Lee Jae-yong, the billionaire Samsung Group heir, will stand trial Thursday in a Seoul court. He is charged with, among other offenses, offering bribes to President Park Geun-hye and a close friend of hers to strengthen his control over Samsung, the conglomerate founded by his grandfather that is South Korea’s largest and most successful business. Four other Samsung executives will also stand trial. Documents from special prosecutors detail allegations that Lee and his aides used Samsung corporate funds to purchase expensive horses for the equestrian daughter of Park’s friend Choi Soon-sil. They also say the presidential office pressured the national pension fund to facilitate a father-to-son leadership succession at Samsung in exchange for 43.3 billion won ($38 million at current exchange rates) from Lee.
Samsung says it did not seek any favors and it denies any wrongdoing. “Future court proceedings will reveal the truth,” it said in response to the documents prosecutors released Monday. Below are issues that Lee and prosecutors will be contesting at court, and Samsung’s responses.
IS LEE A BRIBERY SUSPECT OR VICTIM OF COERCION?
Prosecutors believe Lee and other Samsung executives gave or promised to give the $38 million to four entities controlled by Choi as a form of bribery. Samsung will likely contend it was coerced into giving the money.
About half of the $38 million went to two nonprofit foundations and a winter sports center under Choi’s control that purport to support Korean cultural and sports activities. Samsung promised to give $19 million to the German-based sports agency that oversaw the equestrian training of Choi’s daughter. Before the scandal unfolded, Samsung paid 6 million euros out of the promised amount, which in part covered the costs of the horses for Choi’s daughter. Prosecutors believe that in transferring the 6 million euros to the German-based company Samsung forged documents and falsely reported to a bank that it was transferring the funds to pay for equestrian training for a Samsung Electronics corporate team. They allege the company concealed proceeds from criminal activities of bribery and embezzlement and hid assets overseas, a crime punishable by a minimum of 10 years in prison and a maximum life sentence.
Prosecutors believe that President Park was Choi’s accomplice in alleged influence peddling. Park denies that. She is waiting for the Constitutional Court’s ruling on whether to uphold her impeachment, which could be announced as soon as this week.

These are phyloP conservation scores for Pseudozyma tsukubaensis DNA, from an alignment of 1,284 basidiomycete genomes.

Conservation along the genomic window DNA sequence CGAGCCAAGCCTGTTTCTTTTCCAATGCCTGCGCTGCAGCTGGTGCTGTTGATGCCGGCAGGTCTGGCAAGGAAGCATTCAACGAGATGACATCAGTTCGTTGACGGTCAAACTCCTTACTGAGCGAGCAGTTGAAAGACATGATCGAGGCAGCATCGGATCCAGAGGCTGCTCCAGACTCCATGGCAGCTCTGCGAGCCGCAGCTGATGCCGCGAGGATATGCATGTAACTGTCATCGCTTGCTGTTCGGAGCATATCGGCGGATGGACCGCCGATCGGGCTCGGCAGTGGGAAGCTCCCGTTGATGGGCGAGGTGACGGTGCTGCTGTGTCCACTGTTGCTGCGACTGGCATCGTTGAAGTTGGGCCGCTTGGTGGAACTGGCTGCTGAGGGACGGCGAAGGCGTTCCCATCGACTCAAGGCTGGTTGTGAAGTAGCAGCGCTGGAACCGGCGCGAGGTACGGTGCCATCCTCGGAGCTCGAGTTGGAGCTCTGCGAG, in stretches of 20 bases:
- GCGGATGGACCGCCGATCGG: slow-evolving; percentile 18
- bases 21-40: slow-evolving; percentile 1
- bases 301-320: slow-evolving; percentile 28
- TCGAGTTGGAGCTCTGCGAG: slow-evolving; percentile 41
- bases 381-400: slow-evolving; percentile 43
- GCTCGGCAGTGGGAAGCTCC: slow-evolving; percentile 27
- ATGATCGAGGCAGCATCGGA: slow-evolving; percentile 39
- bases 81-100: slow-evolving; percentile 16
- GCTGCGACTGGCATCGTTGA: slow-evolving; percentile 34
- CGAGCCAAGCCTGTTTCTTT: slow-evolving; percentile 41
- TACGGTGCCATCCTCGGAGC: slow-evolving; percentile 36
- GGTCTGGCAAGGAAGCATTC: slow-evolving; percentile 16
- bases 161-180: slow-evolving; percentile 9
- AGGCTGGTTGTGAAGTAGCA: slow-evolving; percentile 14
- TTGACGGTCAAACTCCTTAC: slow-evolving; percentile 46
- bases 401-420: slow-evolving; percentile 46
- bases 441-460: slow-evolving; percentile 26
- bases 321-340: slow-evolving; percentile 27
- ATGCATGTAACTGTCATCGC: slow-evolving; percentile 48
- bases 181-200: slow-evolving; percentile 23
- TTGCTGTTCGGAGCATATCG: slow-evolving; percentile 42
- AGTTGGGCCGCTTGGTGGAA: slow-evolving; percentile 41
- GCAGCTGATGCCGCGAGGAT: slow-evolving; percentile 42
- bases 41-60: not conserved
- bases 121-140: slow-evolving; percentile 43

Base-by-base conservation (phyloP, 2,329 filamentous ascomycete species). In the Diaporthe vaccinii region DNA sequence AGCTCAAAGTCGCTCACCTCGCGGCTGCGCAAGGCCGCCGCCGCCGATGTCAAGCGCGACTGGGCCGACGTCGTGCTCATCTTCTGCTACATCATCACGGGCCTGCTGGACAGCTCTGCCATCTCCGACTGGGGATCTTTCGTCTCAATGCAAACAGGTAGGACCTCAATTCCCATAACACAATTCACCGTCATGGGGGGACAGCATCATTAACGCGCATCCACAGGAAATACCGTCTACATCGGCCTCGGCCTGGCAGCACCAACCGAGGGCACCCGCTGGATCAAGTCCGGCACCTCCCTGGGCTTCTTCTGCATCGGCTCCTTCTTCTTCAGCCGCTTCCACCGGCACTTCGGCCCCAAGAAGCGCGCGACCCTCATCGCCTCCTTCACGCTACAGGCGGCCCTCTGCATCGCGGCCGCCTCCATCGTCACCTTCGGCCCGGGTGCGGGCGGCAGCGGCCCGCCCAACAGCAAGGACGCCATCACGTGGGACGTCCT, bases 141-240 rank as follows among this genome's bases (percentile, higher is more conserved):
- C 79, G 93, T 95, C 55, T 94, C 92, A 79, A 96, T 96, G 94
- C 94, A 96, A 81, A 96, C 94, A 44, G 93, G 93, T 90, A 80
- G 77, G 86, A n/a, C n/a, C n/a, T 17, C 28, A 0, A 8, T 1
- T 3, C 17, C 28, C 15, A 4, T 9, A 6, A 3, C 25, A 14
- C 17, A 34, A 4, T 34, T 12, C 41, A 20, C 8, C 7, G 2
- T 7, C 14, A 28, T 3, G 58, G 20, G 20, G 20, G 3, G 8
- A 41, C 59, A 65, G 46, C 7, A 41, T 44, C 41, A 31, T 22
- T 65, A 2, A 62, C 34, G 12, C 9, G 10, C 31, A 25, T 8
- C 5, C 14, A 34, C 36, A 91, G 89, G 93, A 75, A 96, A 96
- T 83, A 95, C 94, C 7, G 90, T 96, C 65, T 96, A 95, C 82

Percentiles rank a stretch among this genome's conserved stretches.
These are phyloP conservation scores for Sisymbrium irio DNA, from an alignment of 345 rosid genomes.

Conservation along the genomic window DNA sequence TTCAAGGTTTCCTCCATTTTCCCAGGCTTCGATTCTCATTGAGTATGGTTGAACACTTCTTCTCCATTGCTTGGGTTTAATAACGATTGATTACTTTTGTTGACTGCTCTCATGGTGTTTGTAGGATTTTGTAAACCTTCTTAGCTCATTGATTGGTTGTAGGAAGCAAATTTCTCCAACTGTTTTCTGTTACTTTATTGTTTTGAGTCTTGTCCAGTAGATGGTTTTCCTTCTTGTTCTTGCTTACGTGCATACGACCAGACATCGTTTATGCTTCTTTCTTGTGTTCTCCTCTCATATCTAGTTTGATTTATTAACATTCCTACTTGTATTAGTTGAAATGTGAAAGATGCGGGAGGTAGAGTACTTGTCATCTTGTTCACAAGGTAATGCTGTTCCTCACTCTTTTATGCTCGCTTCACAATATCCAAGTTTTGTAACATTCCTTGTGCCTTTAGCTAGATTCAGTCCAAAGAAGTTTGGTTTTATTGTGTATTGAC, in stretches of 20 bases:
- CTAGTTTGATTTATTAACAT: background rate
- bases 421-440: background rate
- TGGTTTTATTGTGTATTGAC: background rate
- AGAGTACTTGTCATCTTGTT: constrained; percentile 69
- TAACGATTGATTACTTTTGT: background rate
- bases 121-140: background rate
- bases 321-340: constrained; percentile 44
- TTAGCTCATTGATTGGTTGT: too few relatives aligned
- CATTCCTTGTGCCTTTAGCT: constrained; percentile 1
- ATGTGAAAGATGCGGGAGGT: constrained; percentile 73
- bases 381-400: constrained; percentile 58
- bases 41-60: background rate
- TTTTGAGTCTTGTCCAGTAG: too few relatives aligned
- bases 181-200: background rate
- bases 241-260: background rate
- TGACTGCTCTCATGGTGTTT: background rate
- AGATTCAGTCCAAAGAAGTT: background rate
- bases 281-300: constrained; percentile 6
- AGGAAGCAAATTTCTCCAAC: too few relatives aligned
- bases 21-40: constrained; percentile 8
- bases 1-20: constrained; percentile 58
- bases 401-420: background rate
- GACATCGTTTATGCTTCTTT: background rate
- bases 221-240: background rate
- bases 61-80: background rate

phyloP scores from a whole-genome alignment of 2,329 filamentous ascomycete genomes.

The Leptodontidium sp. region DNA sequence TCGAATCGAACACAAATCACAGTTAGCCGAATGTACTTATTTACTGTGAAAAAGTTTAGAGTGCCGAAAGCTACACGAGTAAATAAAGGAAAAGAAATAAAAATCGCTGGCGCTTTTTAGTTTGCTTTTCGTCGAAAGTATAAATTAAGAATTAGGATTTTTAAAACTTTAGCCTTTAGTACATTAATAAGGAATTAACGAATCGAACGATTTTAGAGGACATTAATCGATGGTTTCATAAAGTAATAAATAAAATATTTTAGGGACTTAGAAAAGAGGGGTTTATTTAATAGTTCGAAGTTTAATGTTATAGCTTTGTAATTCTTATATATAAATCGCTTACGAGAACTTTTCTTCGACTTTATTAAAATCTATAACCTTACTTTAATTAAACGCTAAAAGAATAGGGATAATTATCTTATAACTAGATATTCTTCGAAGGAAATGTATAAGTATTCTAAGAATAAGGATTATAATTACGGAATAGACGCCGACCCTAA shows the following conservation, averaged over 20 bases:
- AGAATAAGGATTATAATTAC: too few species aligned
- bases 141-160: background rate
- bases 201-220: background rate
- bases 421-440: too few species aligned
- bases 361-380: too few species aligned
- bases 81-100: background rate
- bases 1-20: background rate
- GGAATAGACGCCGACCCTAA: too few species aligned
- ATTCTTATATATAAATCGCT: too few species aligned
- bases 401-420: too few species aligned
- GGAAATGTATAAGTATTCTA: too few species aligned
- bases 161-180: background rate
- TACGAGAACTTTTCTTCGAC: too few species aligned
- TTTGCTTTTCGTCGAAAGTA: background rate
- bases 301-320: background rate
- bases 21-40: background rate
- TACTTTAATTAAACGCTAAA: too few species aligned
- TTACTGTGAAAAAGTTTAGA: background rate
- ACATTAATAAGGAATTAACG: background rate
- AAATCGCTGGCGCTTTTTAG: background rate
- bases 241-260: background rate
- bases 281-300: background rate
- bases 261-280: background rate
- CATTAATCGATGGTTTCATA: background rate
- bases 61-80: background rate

In a parliamentary hearing in December, Lee denied seeking any favors but did not deny transferring the money to Choi’s foundations and the sports agency.
Samsung said it disagrees with the findings of the prosecutors and says it has not paid bribes or improperly requested favors.
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DID LEE EMBEZZLE SAMSUNG MONEY?
Prosecutors allege that 29.8 billion won ($25.8 million) of the money given to Park and Choi was embezzled from Samsung Electronics and other Samsung companies. Embezzling more than 5 billion won ($4.3 million) is punishable by at least five years in prison. Prosecutors believe that funds of other, smaller Samsung companies such as Samsung Life Insurance, South Korea’s largest life insurer; Samsung C&T; Cheil Worldwide and two other Samsung companies were donated to entities controlled by Choi. Samsung has not confirmed or denied if any funds were embezzled.
WHY WOULD SAMSUNG GIVE MONEY TO CHOI?
After Lee’s father, Samsung Chairman Lee Kun-hee, fell ill in May 2014 and became unable to lead the company, the company stepped up business dealings, including an initial public offering and mergers of some Samsung companies, to help smooth the father-to-son leadership succession. The younger Lee’s handicaps in controlling South Korea’s largest business group were his less-than-1 percent stake in Samsung Electronics and his lack of a strong track record. Instead of buying more Samsung Electronics stock, Lee Jae-yong gained greater control through a merger of Samsung C&T and Cheil Industries in 2015 that was helped by support from the pension fund, a key investor.
Samsung was also dealing with regulators’ efforts to rein in the power of big businesses that traditionally have dominated the economy. Such moves include banning expanding cross-shareholdings that the Lees and other founding families have used to wield outsized control of their business empires despite holding only minority stakes in those conglomerates.
Prosecutors allege Samsung was seeking help from the president, from Choi and from the national pension fund on such regulatory issues. They point to evidence in notebooks of a top presidential aide who scribbled down messages from the president. Samsung has denied that it sought or received any such favors.
PARK’S ROLE, IF ANY?
Prosecutors allege that before a July 2015 shareholder vote on the deal, Park ordered three senior presidential aides to ensure a merger of Samsung C&T and Cheil Industries would succeed. They say that pressure caused at least 138.8 billion won ($120 million) in losses for the National Pension Fund. Park’s message was conveyed to Moon Hyung-pyo, then chief of the health ministry overseeing the National Pension Service, and Hong Wan-Sun, then chief investment officer at the pension fund, which was the biggest investor in Samsung C&T. Moon has been indicted for misuse of power, pressuring pension fund officials to support the merger and lying under oath. Hong was charged with breach of trust. The National Pension Service’s support helped Samsung narrowly win shareholder approval.
External advisers had recommended that the pension fund oppose the merger, saying it was unfair to C&T investors. Prosecutors say pension fund officials were pressured to fabricate a report showing that gains from the merger would outweigh losses.